Published online Nov 28, 2017. doi: 10.4254/wjh.v9.i33.1253
Peer-review started: May 10, 2017
First decision: June 30, 2017
Revised: September 1, 2017
Accepted: September 15, 2017
Article in press: September 15, 2017
Published online: November 28, 2017
Patients of acute liver failure and of chronic liver disease, presenting with systolic heart failure within 7 d after the liver transplant surgery in absence of any preoperatively identified and obvious predisposing risk factor.
Systolic heart failure was diagnosed on basis of clinical presentation and echocardiography with greatly reduced left ventricle ejection fraction.
Liver graft dysfunction and severe sepsis may cause hemodynamic instability and were ruled out. Underlying cause for the observed systolic heart failure could not be made.
Creatine kinase-MB was elevated upon diagnosis of systolic heart failure after liver transplant. Troponin T sensitive card test was negative.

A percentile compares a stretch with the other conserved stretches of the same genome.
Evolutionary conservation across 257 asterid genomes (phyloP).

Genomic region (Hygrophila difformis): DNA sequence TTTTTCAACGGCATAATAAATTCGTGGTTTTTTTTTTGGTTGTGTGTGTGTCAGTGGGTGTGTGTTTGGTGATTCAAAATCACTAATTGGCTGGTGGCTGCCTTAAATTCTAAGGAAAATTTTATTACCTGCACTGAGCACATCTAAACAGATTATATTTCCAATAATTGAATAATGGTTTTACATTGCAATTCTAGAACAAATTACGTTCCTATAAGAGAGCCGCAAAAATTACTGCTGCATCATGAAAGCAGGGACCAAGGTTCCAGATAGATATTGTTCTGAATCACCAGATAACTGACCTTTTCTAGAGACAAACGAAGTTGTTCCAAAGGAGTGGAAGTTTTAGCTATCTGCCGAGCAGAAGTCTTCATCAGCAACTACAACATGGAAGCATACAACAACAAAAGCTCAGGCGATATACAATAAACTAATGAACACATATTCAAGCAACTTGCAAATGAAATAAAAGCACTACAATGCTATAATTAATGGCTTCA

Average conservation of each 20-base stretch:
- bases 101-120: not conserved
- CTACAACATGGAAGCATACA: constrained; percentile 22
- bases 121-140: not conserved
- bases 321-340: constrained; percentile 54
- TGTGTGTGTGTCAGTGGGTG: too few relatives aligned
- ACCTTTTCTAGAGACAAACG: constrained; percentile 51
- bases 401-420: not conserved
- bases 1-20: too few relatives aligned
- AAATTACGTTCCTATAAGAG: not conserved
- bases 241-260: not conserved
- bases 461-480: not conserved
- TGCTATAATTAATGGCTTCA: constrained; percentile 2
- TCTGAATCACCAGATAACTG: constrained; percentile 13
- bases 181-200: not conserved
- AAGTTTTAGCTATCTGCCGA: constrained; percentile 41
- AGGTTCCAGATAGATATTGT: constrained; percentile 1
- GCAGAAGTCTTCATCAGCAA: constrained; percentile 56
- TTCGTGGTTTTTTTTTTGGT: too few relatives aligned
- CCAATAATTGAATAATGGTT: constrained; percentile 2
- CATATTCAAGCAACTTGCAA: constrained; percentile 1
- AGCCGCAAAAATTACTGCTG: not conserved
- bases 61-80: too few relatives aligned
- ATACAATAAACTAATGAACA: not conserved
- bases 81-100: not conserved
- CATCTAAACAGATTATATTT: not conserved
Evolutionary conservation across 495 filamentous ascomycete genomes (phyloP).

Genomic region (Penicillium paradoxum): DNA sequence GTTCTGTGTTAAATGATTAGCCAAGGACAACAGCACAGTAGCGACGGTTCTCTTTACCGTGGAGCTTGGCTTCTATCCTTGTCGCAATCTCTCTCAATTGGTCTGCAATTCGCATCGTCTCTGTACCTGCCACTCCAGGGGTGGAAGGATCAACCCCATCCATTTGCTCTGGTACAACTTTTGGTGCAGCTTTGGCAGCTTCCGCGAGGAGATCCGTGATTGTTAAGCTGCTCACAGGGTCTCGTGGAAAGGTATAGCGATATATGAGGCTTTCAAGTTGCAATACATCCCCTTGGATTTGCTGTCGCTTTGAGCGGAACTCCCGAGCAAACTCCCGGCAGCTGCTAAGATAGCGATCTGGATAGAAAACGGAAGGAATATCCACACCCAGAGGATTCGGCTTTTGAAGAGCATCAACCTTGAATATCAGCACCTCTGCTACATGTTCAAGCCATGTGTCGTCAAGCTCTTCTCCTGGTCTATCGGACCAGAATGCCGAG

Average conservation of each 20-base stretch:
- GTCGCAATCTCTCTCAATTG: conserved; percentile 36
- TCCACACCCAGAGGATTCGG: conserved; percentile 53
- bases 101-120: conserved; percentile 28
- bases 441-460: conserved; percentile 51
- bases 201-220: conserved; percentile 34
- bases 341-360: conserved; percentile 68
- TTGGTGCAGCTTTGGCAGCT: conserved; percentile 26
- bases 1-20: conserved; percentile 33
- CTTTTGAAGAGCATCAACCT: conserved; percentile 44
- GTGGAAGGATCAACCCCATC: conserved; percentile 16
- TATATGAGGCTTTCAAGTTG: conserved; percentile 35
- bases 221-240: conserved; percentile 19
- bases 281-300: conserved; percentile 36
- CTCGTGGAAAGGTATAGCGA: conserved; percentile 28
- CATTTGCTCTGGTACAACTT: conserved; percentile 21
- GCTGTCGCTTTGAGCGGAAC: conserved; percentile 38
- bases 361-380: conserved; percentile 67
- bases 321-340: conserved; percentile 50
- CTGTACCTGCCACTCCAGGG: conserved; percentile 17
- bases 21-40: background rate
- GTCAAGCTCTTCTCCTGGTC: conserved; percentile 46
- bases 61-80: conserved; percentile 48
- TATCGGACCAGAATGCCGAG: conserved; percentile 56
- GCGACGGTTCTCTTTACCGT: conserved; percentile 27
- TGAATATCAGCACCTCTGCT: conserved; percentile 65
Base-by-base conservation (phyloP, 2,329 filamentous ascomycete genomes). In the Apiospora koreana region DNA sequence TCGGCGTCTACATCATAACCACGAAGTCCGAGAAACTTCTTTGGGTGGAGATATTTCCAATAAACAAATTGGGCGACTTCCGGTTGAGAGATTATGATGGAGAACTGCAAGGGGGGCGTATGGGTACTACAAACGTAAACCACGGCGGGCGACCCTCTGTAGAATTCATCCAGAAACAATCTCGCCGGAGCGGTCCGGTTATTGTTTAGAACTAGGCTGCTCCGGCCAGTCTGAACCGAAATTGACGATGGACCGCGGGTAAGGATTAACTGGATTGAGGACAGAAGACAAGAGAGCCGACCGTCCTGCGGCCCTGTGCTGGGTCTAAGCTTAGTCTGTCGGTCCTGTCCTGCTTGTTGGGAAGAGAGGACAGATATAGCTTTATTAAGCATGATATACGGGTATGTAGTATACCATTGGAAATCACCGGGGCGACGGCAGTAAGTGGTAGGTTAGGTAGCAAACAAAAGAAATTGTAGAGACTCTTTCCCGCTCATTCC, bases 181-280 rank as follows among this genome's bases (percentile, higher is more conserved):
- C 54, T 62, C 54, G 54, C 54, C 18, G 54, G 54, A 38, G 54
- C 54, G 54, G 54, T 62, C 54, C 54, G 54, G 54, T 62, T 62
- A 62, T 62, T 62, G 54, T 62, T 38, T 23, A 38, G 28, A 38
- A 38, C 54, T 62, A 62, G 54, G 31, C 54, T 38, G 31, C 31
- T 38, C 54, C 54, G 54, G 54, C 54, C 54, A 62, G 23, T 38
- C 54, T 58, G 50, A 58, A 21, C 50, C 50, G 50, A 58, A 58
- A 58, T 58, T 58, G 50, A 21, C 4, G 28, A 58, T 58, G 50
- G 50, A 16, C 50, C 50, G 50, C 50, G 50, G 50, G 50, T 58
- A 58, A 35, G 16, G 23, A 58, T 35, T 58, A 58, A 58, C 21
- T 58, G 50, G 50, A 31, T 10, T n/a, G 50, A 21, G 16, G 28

Severely reduced left ventricle ejection fraction was diagnosed on echocardiography.
Could not be made conclusively.
Respiration was assisted. Hemodynamics supported using inotropes and inodilators and beta blockers, aimed at preload and after load reduction. Sedation and analgesia were taken care of to reduce sympathetic adrenergic activity.
Cirrhotic cardiomyopathy and alcohol cardiomyopathy have been described as specific clinical entities that describe cardiomyopathy in setting of underlying chronic liver disease and with history of alcohol indulgence respectively. Acute broken heart syndrome describes the cardiomyopathy typically seen under stressful conditions and not necessarily after surgery and is said to resemble acute myocardial infarction.
In absence of established clinical features and limitations of existing prevalent diagnostic modalities, Bio-chemical makers like BNP and Troponin I may be routinely done as part of preoperative workup of patients posted for liver transplant surgery to help identify patients at greater risk of heart failure after the surgery.